After commencing the Singaporean proceeding, the first respondent applied ex parte to the Supreme Court of Western Australia for freezing orders against the appellant and the second respondent in respect of the appellant’s shares in the second respondent. The application was made pursuant to O 52A of the Rules of the Supreme Court 1971 (WA) (“the Rules”). The Supreme Court made interim freezing orders. The appellant and the second respondent then commenced a separate proceeding in the original jurisdiction of the High Court seeking declaratory relief on the basis that the interim freezing orders were beyond power. That proceeding was remitted to the Supreme Court and determined concurrently with the first respondent’s application for continuation of the interim freezing orders. The primary judge dismissed the remitted proceeding, discharged the interim freezing order against the second respondent and continued the freezing order against the appellant. The primary judge made detailed findings of fact in relation to the continuation of the freezing order against the appellant, including that there was a real and sensible risk that any judgment by the High Court of Singapore in favour of the first respondent would remain unsatisfied. The Court of Appeal unanimously dismissed an appeal by the appellant from the orders of the primary judge.
On appeal to the High Court, the appellant accepted that the findings of the primary judge established a factual foundation for the continuation of the freezing order in accordance with the criteria set out in O 52A r 5 of the Rules, but contended that the Supreme Court lacked power to make a freezing order in accordance with those criteria. The High Court unanimously held that the power to make a freezing order in relation to an anticipated judgment of a foreign court, which when delivered would be registrable by order of the Supreme Court under the Act, is within the inherent power of the Supreme Court. The Court so held because the making of the freezing order is to protect a process of registration and enforcement in the Supreme Court which is in prospect of being invoked. The Court determined that the criteria set out in O 52A r 5 of the Rules are appropriately tailored to the exercise of that inherent power.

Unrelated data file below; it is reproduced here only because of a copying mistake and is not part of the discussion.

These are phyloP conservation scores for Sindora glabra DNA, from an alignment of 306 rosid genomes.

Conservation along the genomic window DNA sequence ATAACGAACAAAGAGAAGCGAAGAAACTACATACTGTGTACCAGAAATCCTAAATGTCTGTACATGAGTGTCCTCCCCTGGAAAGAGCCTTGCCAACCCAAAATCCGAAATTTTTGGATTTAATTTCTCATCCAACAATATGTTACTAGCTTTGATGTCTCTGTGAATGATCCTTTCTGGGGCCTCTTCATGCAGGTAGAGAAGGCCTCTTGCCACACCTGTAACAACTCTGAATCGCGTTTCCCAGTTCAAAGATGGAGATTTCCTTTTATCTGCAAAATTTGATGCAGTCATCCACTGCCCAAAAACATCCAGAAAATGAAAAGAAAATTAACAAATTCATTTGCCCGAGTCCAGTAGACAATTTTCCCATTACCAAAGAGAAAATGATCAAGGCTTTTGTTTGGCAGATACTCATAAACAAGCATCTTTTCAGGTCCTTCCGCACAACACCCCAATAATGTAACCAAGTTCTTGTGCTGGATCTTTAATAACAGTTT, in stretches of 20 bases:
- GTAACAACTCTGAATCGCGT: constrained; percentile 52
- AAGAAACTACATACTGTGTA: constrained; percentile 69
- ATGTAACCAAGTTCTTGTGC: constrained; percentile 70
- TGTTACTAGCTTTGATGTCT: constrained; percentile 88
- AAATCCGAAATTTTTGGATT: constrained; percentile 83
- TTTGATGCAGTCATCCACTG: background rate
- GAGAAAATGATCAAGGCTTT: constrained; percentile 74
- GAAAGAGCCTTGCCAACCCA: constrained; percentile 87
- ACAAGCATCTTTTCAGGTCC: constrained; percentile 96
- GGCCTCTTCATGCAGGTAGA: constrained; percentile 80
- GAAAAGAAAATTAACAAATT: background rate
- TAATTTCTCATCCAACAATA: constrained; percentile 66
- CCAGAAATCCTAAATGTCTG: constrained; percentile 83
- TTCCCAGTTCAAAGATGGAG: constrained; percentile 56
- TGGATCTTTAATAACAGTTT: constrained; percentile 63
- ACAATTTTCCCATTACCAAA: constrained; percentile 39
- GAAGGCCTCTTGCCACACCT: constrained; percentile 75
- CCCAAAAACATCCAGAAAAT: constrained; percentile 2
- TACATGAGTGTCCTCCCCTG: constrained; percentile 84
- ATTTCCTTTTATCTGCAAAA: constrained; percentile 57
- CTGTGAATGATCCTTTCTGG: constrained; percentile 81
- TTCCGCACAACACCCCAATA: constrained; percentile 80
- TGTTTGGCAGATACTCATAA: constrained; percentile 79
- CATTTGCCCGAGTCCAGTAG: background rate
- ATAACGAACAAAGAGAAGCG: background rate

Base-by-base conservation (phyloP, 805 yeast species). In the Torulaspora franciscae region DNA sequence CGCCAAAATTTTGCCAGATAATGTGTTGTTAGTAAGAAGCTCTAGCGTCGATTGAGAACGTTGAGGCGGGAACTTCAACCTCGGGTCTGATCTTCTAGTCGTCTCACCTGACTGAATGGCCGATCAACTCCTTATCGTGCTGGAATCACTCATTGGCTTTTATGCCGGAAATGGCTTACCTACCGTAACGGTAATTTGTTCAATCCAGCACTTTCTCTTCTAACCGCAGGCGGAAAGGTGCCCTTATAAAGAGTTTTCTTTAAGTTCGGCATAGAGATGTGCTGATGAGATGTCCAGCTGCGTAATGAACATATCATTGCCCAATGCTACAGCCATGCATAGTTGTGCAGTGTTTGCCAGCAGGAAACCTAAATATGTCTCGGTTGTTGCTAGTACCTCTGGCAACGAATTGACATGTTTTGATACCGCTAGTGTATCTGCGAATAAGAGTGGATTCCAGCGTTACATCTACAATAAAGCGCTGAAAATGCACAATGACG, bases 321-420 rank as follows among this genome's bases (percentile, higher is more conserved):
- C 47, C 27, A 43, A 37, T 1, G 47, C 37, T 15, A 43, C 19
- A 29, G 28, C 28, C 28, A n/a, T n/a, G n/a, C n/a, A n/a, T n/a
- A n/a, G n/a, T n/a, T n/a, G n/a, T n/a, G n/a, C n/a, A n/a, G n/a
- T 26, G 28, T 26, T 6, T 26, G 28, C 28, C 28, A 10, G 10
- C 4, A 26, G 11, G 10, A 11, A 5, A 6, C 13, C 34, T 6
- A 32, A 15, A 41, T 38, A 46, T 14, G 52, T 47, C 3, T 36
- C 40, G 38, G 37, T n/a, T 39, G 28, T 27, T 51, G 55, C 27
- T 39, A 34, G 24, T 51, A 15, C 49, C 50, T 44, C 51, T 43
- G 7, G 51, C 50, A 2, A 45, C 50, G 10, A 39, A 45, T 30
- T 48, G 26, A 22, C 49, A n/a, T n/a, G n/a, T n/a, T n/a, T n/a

Mount Bruce Mining Pty Ltd v Wright Prospecting Pty Ltd  HCA 37
On 14 October 2015 the High Court unanimously dismissed an appeal from the Court of Appeal of the Supreme Court of New South Wales (“NSWCA”) in Mount Bruce Mining Pty Limited v Wright Prospecting Pty Limited and unanimously allowed an appeal from the NSWCA in Wright Prospecting Pty Limited v Mount Bruce Mining Pty Limited. The High Court held that Mount Bruce Mining Pty Limited (“MBM”) is liable to pay royalties to Wright Prospecting Pty Limited and Hancock Prospecting Pty Limited (together, “Hanwright”) in respect of iron ore mined in two areas of the Pilbara region of Western Australia known as “Eastern Range” and “Channar”.
Hanwright, MBM and Hamersley Iron Pty Limited entered into an agreement dated 5 May 1970, which, among other things, concerned the payment of royalties by MBM in relation to iron ore mined from areas of land the subject of the agreement (“the 1970 Agreement”). Pursuant to cl 2.2 of the 1970 Agreement, MBM acquired from Hanwright the “entire rights” to the “MBM area”, a term defined by reference to certain “temporary reserves” granted under the Mining Act 1904 (WA). Under cl 3.1 of the 1970 Agreement, royalties were payable to Hanwright on “[o]re won by MBM from the MBM area”. The obligation to pay royalties extended to “all persons or corporations deriving title through or under” MBM to the “MBM area”.